The concept of Bada has many benefits.
-It helps in the test of individuals as in the case of the Prophet Abraham and Ismail as well as the Israelites.
-It gives hope to the servants of Allah regarding their future.
- As the angels and the Prophets can never be sure that the plan of events as told to them is final, they constantly seek the guidance from Allah. The Prophet of Islam was advised to pray: “O My Lord increase me in knowledge.” (Q 20: 114).
As for the second problem, one needs to understand that the Prophets and the Imams and the angels are after all creatures of Allah, not independent of Him, rather dependent on Him for their knowledge. He may choose to disclose the full information or not. The fact that their knowledge can be increased and decreased proves that they do not share in Divine Godhead rather it proves their creatureliness.
As for the traditions which speak of Bada occurring to Allah (Bada li- llah), these may be understood in light of the tradition quoted above where the sixth Imam says that
“Nothing appears otherwise to Allah (maa Bada li-llahi shay an) but that it was in His knowledge before it so appeared to Him.” This explanation seems the best to me. Taking into account also the observation made by McDermott that the word “ Bada” when used in the Quran has never been applied to Allah’s knowledge, which accords with the imam’s teachings, it would be futile to consider any other meaning.
But one may also consider the explanation offered by Shaykh Tusi which is ingenious by any standards! He first says that Bada means “Dhahara” – to become manifest. Then he says,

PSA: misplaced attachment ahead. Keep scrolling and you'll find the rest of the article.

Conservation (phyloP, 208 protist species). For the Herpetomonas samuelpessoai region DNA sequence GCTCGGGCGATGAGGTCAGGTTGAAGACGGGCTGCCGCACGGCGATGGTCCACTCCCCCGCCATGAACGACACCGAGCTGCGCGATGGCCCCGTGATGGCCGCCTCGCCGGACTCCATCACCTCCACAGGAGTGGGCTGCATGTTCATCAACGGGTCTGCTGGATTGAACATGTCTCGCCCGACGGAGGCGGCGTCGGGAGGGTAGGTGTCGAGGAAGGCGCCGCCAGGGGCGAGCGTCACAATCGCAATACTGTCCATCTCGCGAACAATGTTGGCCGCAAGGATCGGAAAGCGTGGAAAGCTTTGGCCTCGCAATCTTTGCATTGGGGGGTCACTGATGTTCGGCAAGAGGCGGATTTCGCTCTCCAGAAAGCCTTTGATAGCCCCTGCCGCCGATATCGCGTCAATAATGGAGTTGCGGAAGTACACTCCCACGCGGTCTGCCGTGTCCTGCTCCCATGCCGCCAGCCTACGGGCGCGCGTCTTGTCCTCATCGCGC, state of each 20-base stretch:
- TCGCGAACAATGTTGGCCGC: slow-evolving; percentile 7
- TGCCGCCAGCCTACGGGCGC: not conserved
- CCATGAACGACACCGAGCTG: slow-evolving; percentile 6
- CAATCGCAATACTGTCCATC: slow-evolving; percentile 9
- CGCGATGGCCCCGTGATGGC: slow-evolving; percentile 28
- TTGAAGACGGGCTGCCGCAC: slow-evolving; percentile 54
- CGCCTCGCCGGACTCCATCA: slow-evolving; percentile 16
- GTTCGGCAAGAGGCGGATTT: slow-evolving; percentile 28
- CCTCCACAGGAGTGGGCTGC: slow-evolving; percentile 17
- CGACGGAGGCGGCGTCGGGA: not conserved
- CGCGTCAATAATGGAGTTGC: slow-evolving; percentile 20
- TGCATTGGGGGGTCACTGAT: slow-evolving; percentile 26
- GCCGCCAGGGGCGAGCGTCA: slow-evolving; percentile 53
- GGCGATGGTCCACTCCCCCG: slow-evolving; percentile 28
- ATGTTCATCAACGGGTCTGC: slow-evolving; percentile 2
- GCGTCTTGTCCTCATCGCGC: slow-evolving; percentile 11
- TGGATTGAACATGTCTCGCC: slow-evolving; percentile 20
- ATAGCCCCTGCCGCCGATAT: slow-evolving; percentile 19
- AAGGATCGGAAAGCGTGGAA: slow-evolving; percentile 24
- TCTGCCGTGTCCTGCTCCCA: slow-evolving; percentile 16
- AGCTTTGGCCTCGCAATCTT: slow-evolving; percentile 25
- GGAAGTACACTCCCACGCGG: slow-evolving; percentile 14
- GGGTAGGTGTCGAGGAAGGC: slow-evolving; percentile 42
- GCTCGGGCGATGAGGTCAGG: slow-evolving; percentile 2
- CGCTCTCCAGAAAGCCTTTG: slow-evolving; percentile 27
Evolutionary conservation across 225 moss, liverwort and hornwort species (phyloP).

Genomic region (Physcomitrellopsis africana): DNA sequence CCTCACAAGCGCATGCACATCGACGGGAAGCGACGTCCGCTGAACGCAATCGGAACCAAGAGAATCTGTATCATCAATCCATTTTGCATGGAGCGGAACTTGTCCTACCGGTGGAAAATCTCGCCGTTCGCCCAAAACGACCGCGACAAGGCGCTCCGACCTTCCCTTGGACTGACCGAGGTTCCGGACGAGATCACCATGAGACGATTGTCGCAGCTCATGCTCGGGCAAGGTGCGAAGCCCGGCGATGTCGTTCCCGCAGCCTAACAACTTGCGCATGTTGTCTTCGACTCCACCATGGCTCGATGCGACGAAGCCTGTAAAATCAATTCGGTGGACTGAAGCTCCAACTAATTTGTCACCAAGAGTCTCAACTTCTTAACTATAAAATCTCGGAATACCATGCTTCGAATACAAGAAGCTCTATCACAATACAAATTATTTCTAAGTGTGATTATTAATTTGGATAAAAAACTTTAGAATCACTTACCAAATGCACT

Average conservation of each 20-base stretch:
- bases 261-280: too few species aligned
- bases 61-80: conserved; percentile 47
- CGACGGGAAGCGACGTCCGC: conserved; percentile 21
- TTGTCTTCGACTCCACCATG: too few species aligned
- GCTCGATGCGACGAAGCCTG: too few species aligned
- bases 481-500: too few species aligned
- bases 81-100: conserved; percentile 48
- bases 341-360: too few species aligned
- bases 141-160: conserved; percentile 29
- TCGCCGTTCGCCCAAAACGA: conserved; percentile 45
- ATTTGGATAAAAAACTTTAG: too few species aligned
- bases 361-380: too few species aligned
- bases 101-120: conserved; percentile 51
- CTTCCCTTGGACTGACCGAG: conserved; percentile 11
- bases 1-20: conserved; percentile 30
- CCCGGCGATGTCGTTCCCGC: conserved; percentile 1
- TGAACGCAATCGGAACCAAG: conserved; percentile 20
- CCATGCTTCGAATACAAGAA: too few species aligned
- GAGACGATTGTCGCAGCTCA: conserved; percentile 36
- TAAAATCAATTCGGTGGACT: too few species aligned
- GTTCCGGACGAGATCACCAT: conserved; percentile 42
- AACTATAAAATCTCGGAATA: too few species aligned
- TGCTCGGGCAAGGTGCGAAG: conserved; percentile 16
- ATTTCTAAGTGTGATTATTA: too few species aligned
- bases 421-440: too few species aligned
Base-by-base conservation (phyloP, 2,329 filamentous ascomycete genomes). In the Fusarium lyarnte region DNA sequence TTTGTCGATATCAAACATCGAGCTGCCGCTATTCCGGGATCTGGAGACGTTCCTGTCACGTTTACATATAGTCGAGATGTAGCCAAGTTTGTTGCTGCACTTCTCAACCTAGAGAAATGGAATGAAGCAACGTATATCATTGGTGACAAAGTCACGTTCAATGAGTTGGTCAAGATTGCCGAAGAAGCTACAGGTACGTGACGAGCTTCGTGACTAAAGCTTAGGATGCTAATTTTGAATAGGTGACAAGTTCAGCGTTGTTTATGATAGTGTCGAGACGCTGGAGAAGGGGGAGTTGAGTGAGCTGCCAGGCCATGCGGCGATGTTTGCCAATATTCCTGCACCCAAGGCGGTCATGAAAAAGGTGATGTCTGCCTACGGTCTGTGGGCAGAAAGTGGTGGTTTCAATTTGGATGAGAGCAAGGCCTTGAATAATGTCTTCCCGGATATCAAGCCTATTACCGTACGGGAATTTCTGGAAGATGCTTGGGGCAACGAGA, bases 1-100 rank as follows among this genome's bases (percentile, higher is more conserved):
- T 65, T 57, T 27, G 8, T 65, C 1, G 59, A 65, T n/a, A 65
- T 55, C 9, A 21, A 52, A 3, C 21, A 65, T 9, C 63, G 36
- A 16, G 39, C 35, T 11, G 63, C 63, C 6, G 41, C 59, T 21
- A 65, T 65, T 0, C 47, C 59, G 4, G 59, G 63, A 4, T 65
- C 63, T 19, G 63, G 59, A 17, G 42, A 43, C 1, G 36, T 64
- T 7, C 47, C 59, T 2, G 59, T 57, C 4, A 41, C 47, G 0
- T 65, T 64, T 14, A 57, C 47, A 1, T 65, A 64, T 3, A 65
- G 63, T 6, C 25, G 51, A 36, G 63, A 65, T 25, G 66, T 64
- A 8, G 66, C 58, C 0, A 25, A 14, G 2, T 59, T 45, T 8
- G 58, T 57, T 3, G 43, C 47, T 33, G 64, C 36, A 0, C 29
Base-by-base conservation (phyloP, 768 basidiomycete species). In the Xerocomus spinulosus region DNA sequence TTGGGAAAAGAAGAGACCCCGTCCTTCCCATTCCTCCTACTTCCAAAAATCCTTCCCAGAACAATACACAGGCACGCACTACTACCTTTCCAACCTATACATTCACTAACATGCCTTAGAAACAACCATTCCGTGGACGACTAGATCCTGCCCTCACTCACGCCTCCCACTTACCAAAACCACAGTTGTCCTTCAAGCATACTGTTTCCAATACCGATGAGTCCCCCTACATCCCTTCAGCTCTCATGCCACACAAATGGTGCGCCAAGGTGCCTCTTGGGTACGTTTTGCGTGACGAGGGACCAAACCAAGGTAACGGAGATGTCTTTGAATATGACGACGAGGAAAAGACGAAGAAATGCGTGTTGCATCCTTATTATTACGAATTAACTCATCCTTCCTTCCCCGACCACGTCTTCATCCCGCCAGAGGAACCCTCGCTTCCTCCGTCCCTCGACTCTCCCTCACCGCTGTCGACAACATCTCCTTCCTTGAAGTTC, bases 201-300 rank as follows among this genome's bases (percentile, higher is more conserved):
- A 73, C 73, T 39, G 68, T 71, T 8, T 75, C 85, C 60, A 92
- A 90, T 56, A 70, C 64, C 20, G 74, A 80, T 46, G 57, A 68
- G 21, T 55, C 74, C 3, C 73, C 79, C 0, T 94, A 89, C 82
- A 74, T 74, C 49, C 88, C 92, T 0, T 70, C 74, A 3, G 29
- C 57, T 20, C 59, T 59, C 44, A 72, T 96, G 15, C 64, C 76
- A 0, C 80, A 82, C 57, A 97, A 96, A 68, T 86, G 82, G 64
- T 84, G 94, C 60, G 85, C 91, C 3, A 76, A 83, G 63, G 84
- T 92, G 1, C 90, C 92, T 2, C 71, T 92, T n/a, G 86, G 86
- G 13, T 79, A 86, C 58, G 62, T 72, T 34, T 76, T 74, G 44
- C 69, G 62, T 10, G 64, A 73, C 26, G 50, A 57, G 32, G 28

‘The Arabs say, “A good deed occurred to so and so (Bada li fulan)..... just as they say “these things appeared from so an so ( Bada min fulan), making the “ laam” stand in its place. So the meaning of the Imaamites saying, - Bada li-llahi fi kadha- is….- dhahara minhu- appeared from Him.” 
What he is trying to say is that –Bada li-llahi fi kadha –should actually be read as – Bada min-allahi fi kadha., thereby meaning that Bada did not occur to Allah rather Bada occurred from Allah.
Before I conclude this essay, a short note on the historical origins of this concept will not be out of place. It is maintained that the first person to introduce this idea of Bada was Mukhtar or Abdullah ibn Nawf who belonged to Mukhtar’s movement. This doctrine then became a part of the Shiite Kaysaniyya. The report goes that when Mukhtar had to fight the superior forces of Musab bin Zubayr, he ( or Abdulla bin Nawf) announced that Allah had revealed to him that victory was certain to occur in his favour. However when the alleged prediction proved false by his defeat, he ( or Abdulla bin Nawf) said, referring to sura 13 verse 39, that something had intervened (Bada lahu) which had made God change his mind. Though the explanation put forward by Mukhtar was politically motivated to save face, and while the wording does suggest a change taking place in the knowledge of Allah due to a new circumstance which Allah allegedly knew not previously, the verse of the Quran invoked to explain this change was certainly correct, as we see that Ali (a.s) also used this verse to show that changes in the future can take place, though while Mukhtar used this verse to mean a change in the knowledge of God, Ali (a.s) used it to mean a potential change in the knowledge of the unseen of the Imams.